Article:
The Premonstratensian Monastery in Jasov (Hungarian: Jászó, German: Jossau) was founded by King Kálmán in the 12th century. During the Middle-Ages its function as a “place of authentification “ was of nation-wide significance. During the first-third of the 15th century, the Gothic monastery was strengthened and converted into a fortified monastery; during the next two-hundred years it underwent several further alterations. It owes its present aspect to its 18th century reconstruction, which was based on the plans of A.Pilgram, a Viennese architect.
Premonstratensian Monastery in Jasov
The frescoes in the monastery were painted by J.L.Kracker; among these, five vaults depict the story of St. John the Baptist. The Order’s library contains valuable documents, manuscripts and codices.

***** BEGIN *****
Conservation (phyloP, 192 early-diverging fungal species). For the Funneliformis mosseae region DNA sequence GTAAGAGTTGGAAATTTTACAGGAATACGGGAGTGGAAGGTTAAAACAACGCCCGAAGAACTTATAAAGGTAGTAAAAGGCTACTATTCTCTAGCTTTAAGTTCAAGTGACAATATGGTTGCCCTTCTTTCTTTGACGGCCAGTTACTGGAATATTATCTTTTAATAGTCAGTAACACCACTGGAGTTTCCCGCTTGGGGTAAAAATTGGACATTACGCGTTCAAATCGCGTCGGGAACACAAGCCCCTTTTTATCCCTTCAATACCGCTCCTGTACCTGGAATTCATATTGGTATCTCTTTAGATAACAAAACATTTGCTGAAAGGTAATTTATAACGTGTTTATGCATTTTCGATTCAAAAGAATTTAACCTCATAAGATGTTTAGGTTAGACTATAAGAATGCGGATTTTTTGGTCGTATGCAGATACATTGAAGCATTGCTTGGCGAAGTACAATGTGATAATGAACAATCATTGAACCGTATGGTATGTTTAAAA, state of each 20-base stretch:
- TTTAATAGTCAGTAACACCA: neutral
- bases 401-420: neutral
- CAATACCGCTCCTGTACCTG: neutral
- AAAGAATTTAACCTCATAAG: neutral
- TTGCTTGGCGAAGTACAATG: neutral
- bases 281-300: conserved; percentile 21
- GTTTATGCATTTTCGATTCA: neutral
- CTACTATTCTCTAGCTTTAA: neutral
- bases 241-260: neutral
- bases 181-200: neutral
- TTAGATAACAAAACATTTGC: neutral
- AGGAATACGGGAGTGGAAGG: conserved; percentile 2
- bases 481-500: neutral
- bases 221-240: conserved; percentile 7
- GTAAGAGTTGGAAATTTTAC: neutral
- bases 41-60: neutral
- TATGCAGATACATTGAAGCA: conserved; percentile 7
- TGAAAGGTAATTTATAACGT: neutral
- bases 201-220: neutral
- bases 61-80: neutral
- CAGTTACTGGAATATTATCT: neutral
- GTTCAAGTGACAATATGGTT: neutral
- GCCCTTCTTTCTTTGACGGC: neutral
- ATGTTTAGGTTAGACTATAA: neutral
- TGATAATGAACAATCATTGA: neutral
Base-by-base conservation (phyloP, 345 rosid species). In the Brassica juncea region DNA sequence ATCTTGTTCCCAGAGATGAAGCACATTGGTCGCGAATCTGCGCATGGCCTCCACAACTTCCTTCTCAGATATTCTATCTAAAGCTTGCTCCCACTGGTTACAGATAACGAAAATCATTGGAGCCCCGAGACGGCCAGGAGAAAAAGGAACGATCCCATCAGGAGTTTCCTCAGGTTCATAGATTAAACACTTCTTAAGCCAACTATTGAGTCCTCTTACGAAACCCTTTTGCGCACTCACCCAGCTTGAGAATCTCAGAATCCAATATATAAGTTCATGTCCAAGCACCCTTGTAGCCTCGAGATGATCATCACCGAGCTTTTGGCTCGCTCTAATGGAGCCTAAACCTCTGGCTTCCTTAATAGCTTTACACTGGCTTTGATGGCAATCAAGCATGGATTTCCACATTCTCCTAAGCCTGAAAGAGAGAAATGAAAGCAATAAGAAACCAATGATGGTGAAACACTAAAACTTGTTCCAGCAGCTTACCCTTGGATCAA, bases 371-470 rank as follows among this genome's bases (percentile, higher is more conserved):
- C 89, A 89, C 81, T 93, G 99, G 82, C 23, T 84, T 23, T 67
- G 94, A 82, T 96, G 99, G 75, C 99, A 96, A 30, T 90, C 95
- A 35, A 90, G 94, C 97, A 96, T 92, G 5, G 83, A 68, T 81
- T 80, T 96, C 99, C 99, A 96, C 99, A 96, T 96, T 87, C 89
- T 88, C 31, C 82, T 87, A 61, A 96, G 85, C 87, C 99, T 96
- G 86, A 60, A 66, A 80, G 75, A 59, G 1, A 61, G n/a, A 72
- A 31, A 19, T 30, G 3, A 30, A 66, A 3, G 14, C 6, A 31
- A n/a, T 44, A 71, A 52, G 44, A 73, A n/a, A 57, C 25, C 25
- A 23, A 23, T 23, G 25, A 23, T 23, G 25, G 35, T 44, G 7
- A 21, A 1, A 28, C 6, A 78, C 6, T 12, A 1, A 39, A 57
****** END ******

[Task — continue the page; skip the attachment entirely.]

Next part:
The Jasov Cave was gouged out by the underground waters of the Bódva and Tapolca Rivers. The Order opened it for access by the general public in 1846. Currently 550m of the cave have been developed. The cave is ornamented with limestone pagodas, columns, falls, drums, shields, straws and other configurations – formed over millions of years by the dripping water.
The chambers of the cave are home to twelve species of bats. Since 1995 the chambers are also being used for treating certain health problems. The cave is on the UNESCO World Heritage List.